Does your little one have healthy sleeping habits?
Here’s a few things that will help you determine how well their sleeping habits are.
- A sufficient amount of sleep for their age group
- Uninterrupted (good quality) sleep
- The proper number of age-appropriate naps
- Sleep schedule that is in sync with your child’s natural biological rhythms
Here’s a checklist of what a child with healthy sleeping habits looks like:
- Optimal alertness – You can see this in a child who is calm and attentive, pleasant, with wide eyes looking around, absorbing everything, one who socially interacts with ease.
- Quality of sleep – Quality sleep is uninterrupted sleep that allows your child to move through all the different and necessary stages of sleep. This is essential for our nervous system.
- Nap Time – Naps are also quite different from night sleep. Not only are they not the same kind of sleep, but naps at different times of the day also serve different functions. They wake up refreshed and ready for play.
- Increased attention span – They are more focused on the book you’re reading and may ask questions and focused on finishing puzzles as opposed to quitting before it’s finished.
Reducing screen time for kids especailly an hour before bed helps them avoid blue light which is so bad for our eyes and brain. Plus, it will help them unwind from a busy day. There are plenty of queit time STEM activities that kids can do before bed.
Here are a list of quiet time STEM activities:
Improved Grades and a Love for Learning
Kids can hardly pay attention to anything longer than 10 seconds, heck even adults have such short attention spans these days. So if we’re having a hard time, imagine our kids and they’re still developing. When you reduce screen time for your kids you’re setting them up for success.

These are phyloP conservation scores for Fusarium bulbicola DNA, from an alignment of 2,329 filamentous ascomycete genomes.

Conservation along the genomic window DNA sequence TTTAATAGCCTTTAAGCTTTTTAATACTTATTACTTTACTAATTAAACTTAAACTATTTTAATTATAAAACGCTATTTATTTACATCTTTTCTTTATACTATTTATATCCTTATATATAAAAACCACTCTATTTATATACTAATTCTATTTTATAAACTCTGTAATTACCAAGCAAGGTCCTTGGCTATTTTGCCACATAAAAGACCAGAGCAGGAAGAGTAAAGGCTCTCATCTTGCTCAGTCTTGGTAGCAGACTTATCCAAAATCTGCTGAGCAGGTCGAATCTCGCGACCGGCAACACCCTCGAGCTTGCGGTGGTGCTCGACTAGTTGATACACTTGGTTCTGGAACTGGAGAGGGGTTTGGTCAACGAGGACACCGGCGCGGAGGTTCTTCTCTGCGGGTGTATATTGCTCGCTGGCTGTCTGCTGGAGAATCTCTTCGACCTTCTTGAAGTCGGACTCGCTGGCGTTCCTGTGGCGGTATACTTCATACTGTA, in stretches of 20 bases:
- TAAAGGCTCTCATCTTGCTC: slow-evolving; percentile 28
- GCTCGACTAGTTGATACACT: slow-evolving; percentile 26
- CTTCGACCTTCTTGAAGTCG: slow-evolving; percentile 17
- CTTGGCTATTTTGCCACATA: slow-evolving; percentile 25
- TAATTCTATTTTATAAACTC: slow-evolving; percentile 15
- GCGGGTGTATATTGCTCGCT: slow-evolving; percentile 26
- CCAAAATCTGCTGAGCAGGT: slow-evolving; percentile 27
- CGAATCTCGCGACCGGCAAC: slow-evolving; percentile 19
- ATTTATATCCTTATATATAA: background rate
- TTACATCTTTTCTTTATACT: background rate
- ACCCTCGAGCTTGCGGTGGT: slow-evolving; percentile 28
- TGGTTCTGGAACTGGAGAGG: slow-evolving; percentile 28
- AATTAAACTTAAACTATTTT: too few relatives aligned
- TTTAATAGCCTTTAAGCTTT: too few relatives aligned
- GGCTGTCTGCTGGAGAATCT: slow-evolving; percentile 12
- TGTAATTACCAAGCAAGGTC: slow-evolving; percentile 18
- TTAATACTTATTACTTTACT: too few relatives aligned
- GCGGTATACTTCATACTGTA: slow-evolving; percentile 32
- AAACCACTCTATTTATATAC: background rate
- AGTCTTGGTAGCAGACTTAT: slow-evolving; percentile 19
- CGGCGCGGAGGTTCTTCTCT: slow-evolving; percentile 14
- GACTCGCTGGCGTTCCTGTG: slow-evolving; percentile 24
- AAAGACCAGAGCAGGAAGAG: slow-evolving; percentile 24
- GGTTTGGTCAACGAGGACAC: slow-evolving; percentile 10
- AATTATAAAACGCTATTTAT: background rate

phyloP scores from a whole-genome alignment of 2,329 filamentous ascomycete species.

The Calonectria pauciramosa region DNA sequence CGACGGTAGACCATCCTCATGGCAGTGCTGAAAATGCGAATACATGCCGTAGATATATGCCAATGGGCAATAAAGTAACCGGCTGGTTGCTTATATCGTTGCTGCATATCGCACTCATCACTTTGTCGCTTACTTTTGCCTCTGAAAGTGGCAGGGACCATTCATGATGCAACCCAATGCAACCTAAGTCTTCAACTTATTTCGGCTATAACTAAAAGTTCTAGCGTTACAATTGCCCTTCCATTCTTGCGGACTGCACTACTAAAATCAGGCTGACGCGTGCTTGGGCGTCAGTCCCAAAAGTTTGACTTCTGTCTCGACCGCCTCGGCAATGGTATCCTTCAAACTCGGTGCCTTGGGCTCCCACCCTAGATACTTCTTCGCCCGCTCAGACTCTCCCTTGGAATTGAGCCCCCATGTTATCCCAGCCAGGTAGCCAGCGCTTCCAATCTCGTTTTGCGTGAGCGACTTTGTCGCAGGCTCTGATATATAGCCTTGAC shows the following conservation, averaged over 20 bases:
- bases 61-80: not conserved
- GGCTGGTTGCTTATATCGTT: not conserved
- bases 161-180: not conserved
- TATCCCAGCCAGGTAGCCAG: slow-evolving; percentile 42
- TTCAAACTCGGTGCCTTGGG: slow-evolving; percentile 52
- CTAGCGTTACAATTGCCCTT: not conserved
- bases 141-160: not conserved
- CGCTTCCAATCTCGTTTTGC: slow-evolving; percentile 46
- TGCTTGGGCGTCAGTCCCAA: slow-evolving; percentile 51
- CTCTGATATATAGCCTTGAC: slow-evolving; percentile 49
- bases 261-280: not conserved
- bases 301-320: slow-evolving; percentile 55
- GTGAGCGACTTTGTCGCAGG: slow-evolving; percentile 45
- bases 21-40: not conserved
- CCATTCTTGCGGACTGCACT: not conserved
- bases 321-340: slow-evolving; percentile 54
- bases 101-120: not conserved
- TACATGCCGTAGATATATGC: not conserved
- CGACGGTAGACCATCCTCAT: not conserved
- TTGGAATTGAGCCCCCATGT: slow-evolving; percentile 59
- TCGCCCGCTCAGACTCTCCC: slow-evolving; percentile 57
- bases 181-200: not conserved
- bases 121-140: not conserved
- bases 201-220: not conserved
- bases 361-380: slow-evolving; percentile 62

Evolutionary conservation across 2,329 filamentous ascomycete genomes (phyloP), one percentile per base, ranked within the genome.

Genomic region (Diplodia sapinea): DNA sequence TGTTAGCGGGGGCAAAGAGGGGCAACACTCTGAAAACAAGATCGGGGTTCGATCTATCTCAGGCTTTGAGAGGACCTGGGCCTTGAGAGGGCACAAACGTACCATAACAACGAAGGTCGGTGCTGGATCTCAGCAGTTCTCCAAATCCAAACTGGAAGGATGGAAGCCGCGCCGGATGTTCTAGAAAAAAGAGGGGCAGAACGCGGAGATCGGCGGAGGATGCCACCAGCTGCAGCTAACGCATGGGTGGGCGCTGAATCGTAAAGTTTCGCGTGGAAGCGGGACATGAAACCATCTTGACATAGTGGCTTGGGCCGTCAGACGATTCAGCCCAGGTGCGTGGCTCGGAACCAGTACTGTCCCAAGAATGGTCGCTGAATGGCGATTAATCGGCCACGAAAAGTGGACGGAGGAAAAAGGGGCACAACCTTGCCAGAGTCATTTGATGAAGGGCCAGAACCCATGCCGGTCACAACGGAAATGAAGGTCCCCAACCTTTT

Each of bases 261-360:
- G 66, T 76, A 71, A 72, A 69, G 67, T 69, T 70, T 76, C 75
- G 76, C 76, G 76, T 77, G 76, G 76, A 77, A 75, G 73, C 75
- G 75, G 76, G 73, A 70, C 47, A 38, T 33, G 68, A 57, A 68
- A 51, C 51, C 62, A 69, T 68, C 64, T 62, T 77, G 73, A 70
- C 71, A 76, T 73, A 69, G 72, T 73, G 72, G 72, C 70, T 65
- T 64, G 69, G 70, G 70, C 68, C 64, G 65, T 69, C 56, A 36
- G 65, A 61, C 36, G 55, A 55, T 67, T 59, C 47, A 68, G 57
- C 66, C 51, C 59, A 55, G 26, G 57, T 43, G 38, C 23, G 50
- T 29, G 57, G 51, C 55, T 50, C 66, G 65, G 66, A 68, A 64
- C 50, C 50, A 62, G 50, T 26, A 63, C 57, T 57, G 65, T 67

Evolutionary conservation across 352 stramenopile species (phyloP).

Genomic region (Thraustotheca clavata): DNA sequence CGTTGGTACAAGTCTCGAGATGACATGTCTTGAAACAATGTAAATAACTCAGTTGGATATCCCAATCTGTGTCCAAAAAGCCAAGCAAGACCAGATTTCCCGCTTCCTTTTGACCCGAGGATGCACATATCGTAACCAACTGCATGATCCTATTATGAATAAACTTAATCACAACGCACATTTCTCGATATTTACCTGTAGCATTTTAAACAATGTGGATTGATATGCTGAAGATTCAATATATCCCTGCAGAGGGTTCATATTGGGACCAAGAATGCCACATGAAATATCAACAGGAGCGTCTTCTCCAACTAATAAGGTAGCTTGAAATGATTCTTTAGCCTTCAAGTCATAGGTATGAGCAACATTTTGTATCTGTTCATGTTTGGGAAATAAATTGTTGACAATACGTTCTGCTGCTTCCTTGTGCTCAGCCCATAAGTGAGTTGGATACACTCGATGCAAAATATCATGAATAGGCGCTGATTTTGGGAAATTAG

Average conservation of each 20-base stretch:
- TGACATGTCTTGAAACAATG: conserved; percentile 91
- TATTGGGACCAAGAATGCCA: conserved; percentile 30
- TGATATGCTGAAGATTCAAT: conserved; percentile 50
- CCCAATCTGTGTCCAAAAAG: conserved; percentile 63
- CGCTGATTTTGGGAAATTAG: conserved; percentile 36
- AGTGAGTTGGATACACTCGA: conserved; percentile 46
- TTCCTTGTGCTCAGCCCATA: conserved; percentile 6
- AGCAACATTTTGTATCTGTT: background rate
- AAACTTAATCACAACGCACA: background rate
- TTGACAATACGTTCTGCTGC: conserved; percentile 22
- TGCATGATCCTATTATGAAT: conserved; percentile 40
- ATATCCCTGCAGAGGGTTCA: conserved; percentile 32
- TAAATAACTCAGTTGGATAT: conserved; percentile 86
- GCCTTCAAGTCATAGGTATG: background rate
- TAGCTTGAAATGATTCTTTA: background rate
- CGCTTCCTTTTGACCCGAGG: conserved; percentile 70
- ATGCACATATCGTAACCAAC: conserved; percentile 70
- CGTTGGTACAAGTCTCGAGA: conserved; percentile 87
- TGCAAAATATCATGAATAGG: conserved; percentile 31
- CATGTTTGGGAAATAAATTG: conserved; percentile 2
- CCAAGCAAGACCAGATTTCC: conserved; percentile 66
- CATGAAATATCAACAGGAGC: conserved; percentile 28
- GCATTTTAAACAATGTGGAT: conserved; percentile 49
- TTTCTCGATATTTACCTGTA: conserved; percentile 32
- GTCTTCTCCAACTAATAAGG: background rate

This article talked about a study that showed, reducing screen time for kids led to higher school performance, more prosocial behavior, and lower aggressive behavior.
Benefits of reducing screen time for children in school:
- Eagerness to learn more – Children enjoy the challenge of learning and the steps of problem solving. It’s rewarding to get something right.
- Increased focus – Children are less likely to give up on themselves and the problem they’re facing. They will focus on the task at hand and feel confident enough to critically think and problem solve.
- Proactive habits are formed – When they can’t sit around and zone out, they have to become more attentive to the world around them. They are actively living in the moment and have options giving by their parent to do various activities that will help “exercise their brain”. Eventually, these will become their own choices that are healthy habits.
- Decreased stress during homework time – Kids will have better recall on what they’ve learned in school and they focus better, allowing them to practice what they’ve learned and felt good about it.
- Improved grades – Children are actively listening to the teacher and absorbing new material. They’re more likely to recall and understand what they’re learning. Studying or practicing what they’ve learned is less of a chore and becomes a goal to do well on their tests.
Promote a healthy technology relationship using these Tips and Tricks:
- Discourage entertainment media while doing homework.
- Plan media-free times together, such as family dinners.
- Decide on media-free, unplugged locations in homes, such as bedrooms.
- Engage in family activities that promote wellbeing, such as sports, reading, and talking with each other.
- Set a good example and turn off the TV and put your smartphone on “do not disturb” during media-free times with your family.
- Avoid exposure to devices or screens for 1 hour before bedtime. Do not let your children sleep with devices such as smartphones.
You are an amazing parent as you take the little free time you have to research what else can be done to set your child up for success. #parentwinoftheday